See, I never click that. A lot of sites pull scripts from similar 3rd party places (CDNs, etc). Once you whitelist those places, the only thing you typically need to whitelist on new sites is the domain itself.

I fully admit that other solutions are better for people who don't insist on such finely-grained control.

Another one apparently, affecting JavaSE, 5, 6, and 7 and can be used through the browser plugin: http://developers.slashdot.org/story...

I have the Java plugins disabled on my browser. However sometimes I will mouse over something on a webpage and the link preview will say "javascript________" etc. NoScript blocks them and if I allow scripts on the page using NoScript these links and objects work again.

That's a little confusing. How does java stuff run on Firefox if the plugins are deactivated? Do I need to uninstall Java completetly?

I don't think you've disabled it properly. In Tools/Addons, I've got the 'Java Deployment Toolkit' disabled, and am also running Noscript. If I go to www.java.com, and click on Do I Have Java?, I see a placeholder applet, as is usual for NoScript. But then if I click on that applet, I get "Something is wrong, Java is not working."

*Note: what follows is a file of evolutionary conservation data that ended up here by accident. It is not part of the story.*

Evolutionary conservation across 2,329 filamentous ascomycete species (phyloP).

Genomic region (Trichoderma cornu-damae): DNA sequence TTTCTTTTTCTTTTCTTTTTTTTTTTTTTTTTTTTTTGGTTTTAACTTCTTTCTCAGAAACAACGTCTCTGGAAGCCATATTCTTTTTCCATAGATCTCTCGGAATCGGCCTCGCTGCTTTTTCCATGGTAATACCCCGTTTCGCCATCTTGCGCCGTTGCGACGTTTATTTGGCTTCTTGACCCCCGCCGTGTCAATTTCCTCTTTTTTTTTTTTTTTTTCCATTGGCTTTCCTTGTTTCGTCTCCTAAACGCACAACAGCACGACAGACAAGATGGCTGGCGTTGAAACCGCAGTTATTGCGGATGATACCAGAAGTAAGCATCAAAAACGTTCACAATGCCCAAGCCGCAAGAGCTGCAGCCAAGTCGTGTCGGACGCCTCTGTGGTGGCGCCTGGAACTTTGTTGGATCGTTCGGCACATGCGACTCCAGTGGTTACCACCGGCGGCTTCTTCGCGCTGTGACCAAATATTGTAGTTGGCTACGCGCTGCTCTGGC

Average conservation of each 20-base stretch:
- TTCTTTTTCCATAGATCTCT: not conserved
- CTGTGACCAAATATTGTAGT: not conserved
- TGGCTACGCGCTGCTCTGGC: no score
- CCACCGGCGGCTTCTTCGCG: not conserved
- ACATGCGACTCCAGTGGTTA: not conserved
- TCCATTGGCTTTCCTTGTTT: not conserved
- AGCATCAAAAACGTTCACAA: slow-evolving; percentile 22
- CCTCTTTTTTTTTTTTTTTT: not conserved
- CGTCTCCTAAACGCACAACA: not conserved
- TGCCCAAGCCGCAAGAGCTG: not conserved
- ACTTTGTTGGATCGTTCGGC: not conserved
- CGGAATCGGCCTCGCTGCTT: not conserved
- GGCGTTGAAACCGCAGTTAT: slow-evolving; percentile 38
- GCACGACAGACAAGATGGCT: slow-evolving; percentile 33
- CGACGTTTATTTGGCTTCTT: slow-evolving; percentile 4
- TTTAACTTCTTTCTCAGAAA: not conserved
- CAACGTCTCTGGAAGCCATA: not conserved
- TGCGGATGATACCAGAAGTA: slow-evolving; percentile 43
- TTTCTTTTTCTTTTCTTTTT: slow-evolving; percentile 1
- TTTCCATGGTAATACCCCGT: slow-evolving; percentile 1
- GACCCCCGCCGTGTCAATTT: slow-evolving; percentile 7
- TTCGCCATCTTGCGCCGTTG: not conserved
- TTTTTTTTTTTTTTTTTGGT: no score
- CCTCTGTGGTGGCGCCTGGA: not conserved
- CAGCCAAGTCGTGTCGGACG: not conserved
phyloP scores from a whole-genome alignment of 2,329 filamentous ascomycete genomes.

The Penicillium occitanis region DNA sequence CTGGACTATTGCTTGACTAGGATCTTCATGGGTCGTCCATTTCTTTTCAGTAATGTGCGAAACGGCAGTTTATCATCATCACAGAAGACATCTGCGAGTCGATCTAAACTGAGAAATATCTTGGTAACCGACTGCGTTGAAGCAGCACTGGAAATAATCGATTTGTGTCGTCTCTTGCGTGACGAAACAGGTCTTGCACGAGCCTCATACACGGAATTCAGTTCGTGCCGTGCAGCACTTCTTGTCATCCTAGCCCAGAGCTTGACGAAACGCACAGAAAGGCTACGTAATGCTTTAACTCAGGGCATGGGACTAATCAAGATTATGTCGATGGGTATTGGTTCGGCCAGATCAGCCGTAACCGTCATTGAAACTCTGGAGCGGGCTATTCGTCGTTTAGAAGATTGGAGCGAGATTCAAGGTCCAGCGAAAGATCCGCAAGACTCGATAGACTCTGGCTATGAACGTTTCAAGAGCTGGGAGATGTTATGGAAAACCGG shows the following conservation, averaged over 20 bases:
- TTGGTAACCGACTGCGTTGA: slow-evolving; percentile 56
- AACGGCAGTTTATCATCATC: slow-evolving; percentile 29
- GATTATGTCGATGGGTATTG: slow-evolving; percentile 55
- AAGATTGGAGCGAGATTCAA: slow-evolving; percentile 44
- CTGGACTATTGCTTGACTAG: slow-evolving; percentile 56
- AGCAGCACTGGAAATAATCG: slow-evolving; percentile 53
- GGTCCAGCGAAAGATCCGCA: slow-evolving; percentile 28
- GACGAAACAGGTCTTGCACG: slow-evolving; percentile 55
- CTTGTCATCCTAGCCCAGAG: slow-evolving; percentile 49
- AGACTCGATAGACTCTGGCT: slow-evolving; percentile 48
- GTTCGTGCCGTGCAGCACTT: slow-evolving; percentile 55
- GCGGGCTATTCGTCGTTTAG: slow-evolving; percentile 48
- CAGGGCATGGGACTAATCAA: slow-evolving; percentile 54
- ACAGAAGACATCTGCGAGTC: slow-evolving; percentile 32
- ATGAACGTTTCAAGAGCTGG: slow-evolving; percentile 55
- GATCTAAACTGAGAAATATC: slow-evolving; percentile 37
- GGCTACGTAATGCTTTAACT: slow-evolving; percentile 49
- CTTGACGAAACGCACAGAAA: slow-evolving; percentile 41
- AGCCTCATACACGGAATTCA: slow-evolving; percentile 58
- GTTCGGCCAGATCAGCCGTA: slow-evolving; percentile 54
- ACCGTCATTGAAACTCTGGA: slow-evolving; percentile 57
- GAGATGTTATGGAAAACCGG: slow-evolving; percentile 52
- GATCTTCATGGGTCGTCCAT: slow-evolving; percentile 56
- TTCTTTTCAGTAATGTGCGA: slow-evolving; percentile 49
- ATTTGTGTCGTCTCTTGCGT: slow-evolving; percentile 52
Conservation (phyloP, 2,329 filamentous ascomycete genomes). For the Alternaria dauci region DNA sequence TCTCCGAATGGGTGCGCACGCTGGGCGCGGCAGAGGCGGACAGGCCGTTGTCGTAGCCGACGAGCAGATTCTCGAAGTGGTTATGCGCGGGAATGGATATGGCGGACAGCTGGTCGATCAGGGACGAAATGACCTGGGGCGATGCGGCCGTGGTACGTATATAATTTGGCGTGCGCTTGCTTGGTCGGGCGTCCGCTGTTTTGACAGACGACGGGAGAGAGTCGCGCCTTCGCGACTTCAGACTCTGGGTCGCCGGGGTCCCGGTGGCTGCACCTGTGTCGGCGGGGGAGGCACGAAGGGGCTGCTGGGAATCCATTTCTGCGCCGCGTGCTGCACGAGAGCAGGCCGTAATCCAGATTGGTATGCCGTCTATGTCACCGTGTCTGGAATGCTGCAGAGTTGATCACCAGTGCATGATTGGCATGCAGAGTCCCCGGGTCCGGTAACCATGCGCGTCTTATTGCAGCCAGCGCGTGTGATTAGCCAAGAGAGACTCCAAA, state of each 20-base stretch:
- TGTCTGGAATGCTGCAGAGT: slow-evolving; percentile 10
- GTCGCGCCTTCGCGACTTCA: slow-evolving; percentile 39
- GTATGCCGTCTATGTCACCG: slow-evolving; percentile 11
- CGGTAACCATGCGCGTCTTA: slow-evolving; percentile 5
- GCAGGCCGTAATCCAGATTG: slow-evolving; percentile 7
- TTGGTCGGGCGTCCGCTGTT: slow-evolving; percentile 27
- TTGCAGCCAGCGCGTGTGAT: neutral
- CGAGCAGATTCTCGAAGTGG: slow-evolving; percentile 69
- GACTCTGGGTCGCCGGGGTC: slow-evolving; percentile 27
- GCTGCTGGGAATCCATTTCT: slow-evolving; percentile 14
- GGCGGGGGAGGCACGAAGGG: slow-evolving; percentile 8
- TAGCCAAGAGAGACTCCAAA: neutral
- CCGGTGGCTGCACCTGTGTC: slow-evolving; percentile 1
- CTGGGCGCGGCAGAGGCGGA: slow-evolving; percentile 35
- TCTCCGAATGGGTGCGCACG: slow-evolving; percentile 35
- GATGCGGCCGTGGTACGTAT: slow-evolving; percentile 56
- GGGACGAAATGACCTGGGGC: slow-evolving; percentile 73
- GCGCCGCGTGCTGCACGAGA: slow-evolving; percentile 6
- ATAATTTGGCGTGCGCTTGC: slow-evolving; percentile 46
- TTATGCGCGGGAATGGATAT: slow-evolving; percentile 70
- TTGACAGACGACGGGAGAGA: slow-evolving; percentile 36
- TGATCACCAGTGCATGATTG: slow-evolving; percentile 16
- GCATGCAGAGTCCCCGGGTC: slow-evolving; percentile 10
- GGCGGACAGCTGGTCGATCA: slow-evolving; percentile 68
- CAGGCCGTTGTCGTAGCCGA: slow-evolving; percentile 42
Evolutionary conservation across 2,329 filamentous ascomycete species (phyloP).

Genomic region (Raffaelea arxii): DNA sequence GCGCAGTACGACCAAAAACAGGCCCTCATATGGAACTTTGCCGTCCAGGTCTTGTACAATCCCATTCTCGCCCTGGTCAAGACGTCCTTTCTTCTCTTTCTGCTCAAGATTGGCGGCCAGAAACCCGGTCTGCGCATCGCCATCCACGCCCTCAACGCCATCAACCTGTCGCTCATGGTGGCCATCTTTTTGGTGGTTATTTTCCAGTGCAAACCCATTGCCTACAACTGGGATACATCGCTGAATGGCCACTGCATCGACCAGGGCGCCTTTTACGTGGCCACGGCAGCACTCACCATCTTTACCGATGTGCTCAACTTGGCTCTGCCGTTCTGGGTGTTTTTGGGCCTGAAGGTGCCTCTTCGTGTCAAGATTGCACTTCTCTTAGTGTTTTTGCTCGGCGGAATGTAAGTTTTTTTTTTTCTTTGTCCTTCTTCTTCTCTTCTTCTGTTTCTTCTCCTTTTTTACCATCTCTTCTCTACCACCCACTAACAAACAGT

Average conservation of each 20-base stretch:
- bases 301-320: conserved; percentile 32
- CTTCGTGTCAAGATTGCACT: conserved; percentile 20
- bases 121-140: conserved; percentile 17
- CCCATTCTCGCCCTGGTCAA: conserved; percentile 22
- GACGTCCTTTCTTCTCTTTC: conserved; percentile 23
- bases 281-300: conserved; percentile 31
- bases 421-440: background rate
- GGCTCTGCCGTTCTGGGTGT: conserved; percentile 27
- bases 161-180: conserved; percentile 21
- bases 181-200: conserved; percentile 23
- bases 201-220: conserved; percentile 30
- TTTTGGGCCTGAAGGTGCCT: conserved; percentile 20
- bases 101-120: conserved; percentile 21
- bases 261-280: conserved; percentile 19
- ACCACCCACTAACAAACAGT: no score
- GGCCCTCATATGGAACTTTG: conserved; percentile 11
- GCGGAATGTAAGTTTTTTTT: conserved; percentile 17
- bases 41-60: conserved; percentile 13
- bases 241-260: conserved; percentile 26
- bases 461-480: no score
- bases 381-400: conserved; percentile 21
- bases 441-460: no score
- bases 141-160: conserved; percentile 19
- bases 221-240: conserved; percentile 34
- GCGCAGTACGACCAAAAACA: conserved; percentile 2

Tamren wrote:

I have the Java plugins disabled on my browser. However sometimes I will mouse over something on a webpage and the link preview will say "javascript________" etc. NoScript blocks them and if I allow scripts on the page using NoScript these links and objects work again.

That's a little confusing. How does java stuff run on Firefox if the plugins are deactivated? Do I need to uninstall Java completetly?

You've fallen victim to the classic Java/Javascript confusion.

Wikipedia[/url]]Developed under the name Mocha, LiveScript was the official name for the language when it first shipped in beta releases of Netscape Navigator 2.0 in September 1995, but it was renamed JavaScript when it was deployed in the Netscape browser version 2.0B3.